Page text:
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Your granddaughter has a Consitutional right to adequate medical care under the 8th Amendment to the Constitution. The Supreme Court
has held that it is cruel and unusual punishment
to deny an inmate necessary medical care.
If she has a condition that requires medical attention, while the prison does not have to provide the same caliber of medical care that she would get on the outside, they cannot turn a blind eye to her problems either. You can get an idea of what courts have found to be deliberate indifference and what sorts of situations constitute a serious medical need here
in this PDF.
Unfortunately, in my experience, family members are only going to get the runaround when they try to inquire too closely about what's going on with their incarcerated relatives, particularly when the questions relate to the inmate's treatment -- medical and otherwise -- at the hands of the Department of Corrections. It takes a lawyer to ascertain that. They not only can visit when other people cannot but they can get in touch with people in the system who will not speak at all to family and thus have a much better chance of turning the situation around.
Your best and quickest way to find out just what is going on is to contact your grandaughter's lawyer -- the one who handled the case that ended up with this jail sentence
-- or retain another to put the appropriate authorites on notice that that she is not getting what she needs and what she is Constitutionally entitled to from the Department of Corrections. A lawyer can also prepare a writ of habeas corpus to get her before the judge, make the record, and get medical treatment ordered.
If her old lawyer is a public defender, the defender organization should be willing to pick up the ball here so that she doesn't end up dying in jail. They certainly would around here. But if they give you a hard time, here is a list of the pro bono organizations in your state.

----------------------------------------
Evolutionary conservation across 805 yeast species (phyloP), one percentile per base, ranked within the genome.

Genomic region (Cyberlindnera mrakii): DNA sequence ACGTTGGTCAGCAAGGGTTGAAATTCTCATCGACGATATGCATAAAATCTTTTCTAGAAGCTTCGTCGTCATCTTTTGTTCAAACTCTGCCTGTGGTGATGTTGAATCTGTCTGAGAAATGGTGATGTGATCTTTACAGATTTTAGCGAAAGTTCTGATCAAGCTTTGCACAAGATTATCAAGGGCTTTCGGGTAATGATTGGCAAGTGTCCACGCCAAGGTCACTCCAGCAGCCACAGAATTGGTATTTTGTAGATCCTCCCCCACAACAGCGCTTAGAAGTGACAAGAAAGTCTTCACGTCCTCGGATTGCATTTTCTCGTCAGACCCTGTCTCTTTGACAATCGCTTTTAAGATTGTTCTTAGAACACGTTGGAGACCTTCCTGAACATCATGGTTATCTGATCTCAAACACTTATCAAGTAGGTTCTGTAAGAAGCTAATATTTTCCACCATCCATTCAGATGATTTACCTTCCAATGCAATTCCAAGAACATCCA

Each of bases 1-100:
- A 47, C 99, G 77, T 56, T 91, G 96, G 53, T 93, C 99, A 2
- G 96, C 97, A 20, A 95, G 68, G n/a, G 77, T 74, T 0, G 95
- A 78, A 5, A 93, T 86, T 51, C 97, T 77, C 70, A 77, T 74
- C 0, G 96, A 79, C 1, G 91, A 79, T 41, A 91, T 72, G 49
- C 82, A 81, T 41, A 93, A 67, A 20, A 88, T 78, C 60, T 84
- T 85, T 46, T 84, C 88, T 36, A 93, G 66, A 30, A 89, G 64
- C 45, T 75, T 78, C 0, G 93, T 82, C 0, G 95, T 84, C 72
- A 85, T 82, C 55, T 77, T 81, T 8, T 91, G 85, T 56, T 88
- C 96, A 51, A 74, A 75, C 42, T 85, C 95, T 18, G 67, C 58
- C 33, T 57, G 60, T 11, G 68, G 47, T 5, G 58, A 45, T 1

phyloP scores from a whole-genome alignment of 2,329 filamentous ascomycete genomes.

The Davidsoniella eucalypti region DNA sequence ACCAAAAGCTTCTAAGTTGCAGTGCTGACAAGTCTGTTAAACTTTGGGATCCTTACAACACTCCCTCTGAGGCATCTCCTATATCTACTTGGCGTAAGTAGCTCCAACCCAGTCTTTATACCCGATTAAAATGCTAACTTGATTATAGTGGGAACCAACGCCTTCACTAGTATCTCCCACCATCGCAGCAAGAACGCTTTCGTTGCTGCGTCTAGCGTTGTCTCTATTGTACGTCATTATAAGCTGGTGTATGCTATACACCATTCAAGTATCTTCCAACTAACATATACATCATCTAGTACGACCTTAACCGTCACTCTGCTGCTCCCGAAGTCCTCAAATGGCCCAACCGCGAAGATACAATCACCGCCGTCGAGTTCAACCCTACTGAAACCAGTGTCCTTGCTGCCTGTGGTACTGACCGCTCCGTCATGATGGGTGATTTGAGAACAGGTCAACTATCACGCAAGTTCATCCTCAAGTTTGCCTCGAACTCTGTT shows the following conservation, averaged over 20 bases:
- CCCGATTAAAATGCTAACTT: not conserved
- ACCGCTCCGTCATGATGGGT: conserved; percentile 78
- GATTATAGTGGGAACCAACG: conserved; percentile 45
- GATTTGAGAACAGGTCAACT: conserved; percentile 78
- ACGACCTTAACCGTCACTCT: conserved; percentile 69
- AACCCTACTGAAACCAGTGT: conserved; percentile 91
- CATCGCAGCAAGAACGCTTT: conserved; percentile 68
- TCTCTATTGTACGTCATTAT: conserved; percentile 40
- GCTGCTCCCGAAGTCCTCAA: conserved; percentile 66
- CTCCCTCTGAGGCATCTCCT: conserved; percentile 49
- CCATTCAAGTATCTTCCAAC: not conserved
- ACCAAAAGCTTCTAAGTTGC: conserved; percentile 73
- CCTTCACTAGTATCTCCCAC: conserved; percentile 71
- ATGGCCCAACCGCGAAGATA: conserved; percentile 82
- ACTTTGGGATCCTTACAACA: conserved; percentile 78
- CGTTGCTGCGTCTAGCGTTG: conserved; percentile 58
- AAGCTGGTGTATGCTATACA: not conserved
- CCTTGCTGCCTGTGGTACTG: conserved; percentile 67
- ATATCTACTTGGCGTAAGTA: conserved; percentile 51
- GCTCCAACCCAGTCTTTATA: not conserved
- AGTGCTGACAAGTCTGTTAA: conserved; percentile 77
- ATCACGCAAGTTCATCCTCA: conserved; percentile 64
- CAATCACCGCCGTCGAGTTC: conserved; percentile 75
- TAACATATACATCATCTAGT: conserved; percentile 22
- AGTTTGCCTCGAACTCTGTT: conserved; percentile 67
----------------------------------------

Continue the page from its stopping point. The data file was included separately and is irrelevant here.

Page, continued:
Most will not do criminal
because the public defenders cover that, but some will and all might have leads to special free services in your area.
You can also look into law school clinics. Most have criminal justice
clinics which serve the community for free or with a sliding fee scale. The work is done by law students, closely supervised by a practiciing attorney/professor. Law students are good researchers and they are generally idealistic. They should certainly be eager to go to bat to get treatment for an inmate such as your daughter. University of Virginia
has a criminal defense clinic, for one example. You can google Law school Clinics Virginia to see the others.
Last but not least you will want to report this to the ACLU
. While their plate is very full and they tend to take on class actions rather than any one case, they are working hard in this area to advocate for prison reform and adequate medical care for all inmates. If they can't do anything themselves for you, they may know of pro bono lawyers in your community who are willing to get involved.
I wish you much success in finding someone to address this problem for you.